More Scary Stuff
With the probable exception of some basic instincts – or motivation toward self-preservation – we’ve just flat learned to be afraid of about all the rest of the stuff we’re afraid of. I know, the word “about” is a cop-out but I’m using it because I’m not really sure where this next mega-fear comes from.
The one fear that trips most of us up is – the FEAR of the UNKNOWN!! It has provided the foundation for some really great movies and TV programs but it has also managed to slap the snot out of most of us at one time or another. If someone will hum the theme to “The Twilight Zone”, I’ll proceed. Thank you.
To start, let’s lump a bunch of this together into the category we’ll simply label as “The Future” (I think I’m overdoing this capitalization stuff. Sorry…) Most of us have a tendency to spend an inordinate amount of time and energy thinking about what is lurking just around the corner. We imagine (as in image – create a mental picture of) all sorts of bad things. We latch onto a few perceived facts and using our worst mental programming, fill in the blanks with the very worst negative scenarios we can possible conjure up. We then extrapolate from this erroneous foundation through all the imaginary conversations and situations to the most creative, catastrophic conclusion possible. What a cool thing to be able to do! But here’s the best part. If we focus really, really hard on our mental movie, there’s a fairly good chance that some of it may actually come true!
For those of you who are sure that I’ve blown a gasket, just hangy on a minute and you’ll see where I’m going with this…
OK, back to the future (I think I’ll suggest that as a title for a movie trilogy…). Here’s what we know for sure about our future. Nothing! Zip! Nada! Gar Nichts! Zero! It just ain’t happened yet – at least that we know of. And yes, based on our knowledge of the facts related to a given situation coupled with a fair amount of deductive reasoning, we can predict with varying degrees of accuracy what may happen on down the road. But can we really know? Ain’t no way! Life has altogether too many variables to be able to plug them into a pat formula to predict the future.
I could waste time and space here giving you a pile of examples on how our personal projections have turned out to be something other than we expected. We’ve all had enough life experiences so we can individually look back and grab a few dozen on our own. Just think about projected conversations or confrontations with your boss, employees, significant other or children that never came to pass and you’ll get the idea.
We “what if” and yeah but” ourselves into inaction and/or mega-stress. We numb ourselves out to prevent us from facing our imaginary future. We think of a thousand ways to avoid the catastrophic future that we’re so certain awaits us. Why do we do that?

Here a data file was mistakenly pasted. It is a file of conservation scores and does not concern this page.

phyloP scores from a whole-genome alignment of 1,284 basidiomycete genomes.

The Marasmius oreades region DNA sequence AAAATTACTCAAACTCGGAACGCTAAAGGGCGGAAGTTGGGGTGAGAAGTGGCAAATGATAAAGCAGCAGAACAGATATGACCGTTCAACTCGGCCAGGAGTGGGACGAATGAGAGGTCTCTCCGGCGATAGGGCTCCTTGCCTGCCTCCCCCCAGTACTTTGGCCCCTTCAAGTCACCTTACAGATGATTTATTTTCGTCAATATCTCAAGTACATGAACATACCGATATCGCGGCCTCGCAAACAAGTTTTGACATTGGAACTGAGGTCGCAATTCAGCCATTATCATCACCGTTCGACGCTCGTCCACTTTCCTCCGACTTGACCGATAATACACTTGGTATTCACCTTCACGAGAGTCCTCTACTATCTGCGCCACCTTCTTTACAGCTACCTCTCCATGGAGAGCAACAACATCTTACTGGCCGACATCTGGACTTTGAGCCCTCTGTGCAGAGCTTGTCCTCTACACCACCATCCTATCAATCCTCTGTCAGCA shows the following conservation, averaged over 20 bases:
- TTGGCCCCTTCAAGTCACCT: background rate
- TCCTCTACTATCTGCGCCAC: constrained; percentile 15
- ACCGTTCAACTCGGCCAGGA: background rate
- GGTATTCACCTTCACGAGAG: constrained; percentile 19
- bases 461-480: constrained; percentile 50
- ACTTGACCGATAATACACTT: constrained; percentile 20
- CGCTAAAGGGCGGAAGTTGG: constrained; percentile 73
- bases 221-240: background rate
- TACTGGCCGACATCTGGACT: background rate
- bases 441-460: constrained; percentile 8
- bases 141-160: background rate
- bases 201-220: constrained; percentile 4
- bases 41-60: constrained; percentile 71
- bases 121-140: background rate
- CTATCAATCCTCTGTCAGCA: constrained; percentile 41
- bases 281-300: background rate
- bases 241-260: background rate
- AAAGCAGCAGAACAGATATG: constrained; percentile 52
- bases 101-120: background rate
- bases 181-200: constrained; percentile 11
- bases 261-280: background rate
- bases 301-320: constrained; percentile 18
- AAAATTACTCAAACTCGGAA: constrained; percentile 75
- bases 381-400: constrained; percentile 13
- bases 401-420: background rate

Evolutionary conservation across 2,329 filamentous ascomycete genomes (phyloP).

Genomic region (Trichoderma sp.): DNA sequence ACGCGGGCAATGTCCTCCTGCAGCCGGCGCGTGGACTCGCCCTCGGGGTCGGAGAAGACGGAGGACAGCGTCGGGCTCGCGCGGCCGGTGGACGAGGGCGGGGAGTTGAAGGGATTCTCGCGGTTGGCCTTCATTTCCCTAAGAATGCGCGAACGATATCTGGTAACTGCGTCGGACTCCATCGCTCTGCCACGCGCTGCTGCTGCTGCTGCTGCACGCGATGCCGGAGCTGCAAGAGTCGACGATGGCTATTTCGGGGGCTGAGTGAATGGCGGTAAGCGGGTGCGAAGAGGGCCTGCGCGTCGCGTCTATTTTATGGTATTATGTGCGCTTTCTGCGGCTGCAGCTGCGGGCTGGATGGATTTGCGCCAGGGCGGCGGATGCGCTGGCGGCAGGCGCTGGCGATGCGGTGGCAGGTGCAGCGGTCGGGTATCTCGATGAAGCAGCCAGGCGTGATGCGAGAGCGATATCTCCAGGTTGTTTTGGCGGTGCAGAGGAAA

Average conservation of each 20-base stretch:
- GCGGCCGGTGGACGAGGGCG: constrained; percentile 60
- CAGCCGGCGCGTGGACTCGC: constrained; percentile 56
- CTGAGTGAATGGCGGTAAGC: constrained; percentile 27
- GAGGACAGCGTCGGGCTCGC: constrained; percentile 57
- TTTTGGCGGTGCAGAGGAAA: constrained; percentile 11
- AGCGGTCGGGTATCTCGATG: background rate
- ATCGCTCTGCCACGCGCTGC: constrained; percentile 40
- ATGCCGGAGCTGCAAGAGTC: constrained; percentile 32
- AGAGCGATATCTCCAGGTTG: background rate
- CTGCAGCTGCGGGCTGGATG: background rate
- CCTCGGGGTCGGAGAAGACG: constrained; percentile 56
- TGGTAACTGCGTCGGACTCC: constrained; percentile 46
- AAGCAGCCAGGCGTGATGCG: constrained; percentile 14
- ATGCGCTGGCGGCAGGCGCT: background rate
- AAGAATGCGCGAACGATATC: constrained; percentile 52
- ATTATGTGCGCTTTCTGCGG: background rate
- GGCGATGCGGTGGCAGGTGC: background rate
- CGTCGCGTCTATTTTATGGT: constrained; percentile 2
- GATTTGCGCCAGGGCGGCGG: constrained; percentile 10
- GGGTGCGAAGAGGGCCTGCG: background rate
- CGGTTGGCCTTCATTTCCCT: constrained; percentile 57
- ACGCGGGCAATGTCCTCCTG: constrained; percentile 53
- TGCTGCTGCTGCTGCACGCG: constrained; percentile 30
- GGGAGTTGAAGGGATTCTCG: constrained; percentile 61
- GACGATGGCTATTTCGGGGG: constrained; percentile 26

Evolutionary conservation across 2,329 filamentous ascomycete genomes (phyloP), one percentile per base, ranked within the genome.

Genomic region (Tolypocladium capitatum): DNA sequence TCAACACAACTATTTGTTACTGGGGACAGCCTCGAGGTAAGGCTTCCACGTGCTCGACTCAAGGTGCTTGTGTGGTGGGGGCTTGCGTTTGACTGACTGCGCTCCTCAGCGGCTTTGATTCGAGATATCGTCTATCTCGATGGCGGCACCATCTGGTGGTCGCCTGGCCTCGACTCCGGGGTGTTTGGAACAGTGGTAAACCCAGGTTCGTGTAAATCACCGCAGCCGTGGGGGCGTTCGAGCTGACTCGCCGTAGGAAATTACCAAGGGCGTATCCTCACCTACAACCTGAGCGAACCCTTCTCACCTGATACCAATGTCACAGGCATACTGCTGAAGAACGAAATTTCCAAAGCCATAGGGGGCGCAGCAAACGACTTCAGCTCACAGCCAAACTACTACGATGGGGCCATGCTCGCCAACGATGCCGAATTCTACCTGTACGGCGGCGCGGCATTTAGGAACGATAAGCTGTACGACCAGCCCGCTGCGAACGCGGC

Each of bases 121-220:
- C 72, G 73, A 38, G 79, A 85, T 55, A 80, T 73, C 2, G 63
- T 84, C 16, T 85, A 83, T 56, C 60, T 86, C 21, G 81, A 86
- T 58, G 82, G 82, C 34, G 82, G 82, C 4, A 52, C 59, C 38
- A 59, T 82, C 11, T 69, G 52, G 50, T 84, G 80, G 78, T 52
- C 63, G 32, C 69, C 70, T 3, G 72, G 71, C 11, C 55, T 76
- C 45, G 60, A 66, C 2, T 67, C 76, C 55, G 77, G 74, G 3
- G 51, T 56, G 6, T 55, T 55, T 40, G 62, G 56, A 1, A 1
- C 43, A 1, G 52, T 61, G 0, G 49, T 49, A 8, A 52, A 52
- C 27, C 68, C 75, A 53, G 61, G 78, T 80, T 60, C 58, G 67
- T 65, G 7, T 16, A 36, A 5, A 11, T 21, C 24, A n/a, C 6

What’s the alternative to
this miserable approach to life? How
about taking whatever facts – I repeat, facts – we can gather on the situation
and using them as a foundation for our projections, fill in the blanks (the
unknown stuff) with positive scenarios.
For planning purposes and to provide a bit of flexibility, it’s a decent
idea to snag maybe two or three different positive possible blank
fillers that could provide a couple of positive outcomes. Focus on these positives and start taking
whatever steps you need to take to address your situation. Slide into your future with the probable
assurance that the outcome will – at least in the long run – be beneficial to
everyone concerned. (If the outcome is
not nearly as pleasant as you would have wanted, at least look for the lesson
contained in the whole situation. There
probably is one in there for you. )
Focusing on the potential positives really does give us a distinct advantage. It first of all, provides a more constructive (as opposed to self-destructive) foundation to use to draw up a reasonably logical plan of action. It helps us feel better about the whole process. Instead of being scared about the possible monsters lurking in the darkness somewhere down our path, we are better able to use our adrenaline surges as the fuel to blast us into – and through – the upcoming adventure. And – no BS here – the more we focus on positive efforts and a resulting positive outcome to our situation, the more likely it is that the end result of our endeavor really will be positive! It’s sort of like a self-fulfilling prophecy thing. We will usually get out of life no more than we expect.
Our mind is pretty incredible. It is capable of whisking us down the road to our own special hell – or propelling us toward a considerably more desirable destination. The direction we wind up traveling is up to us.
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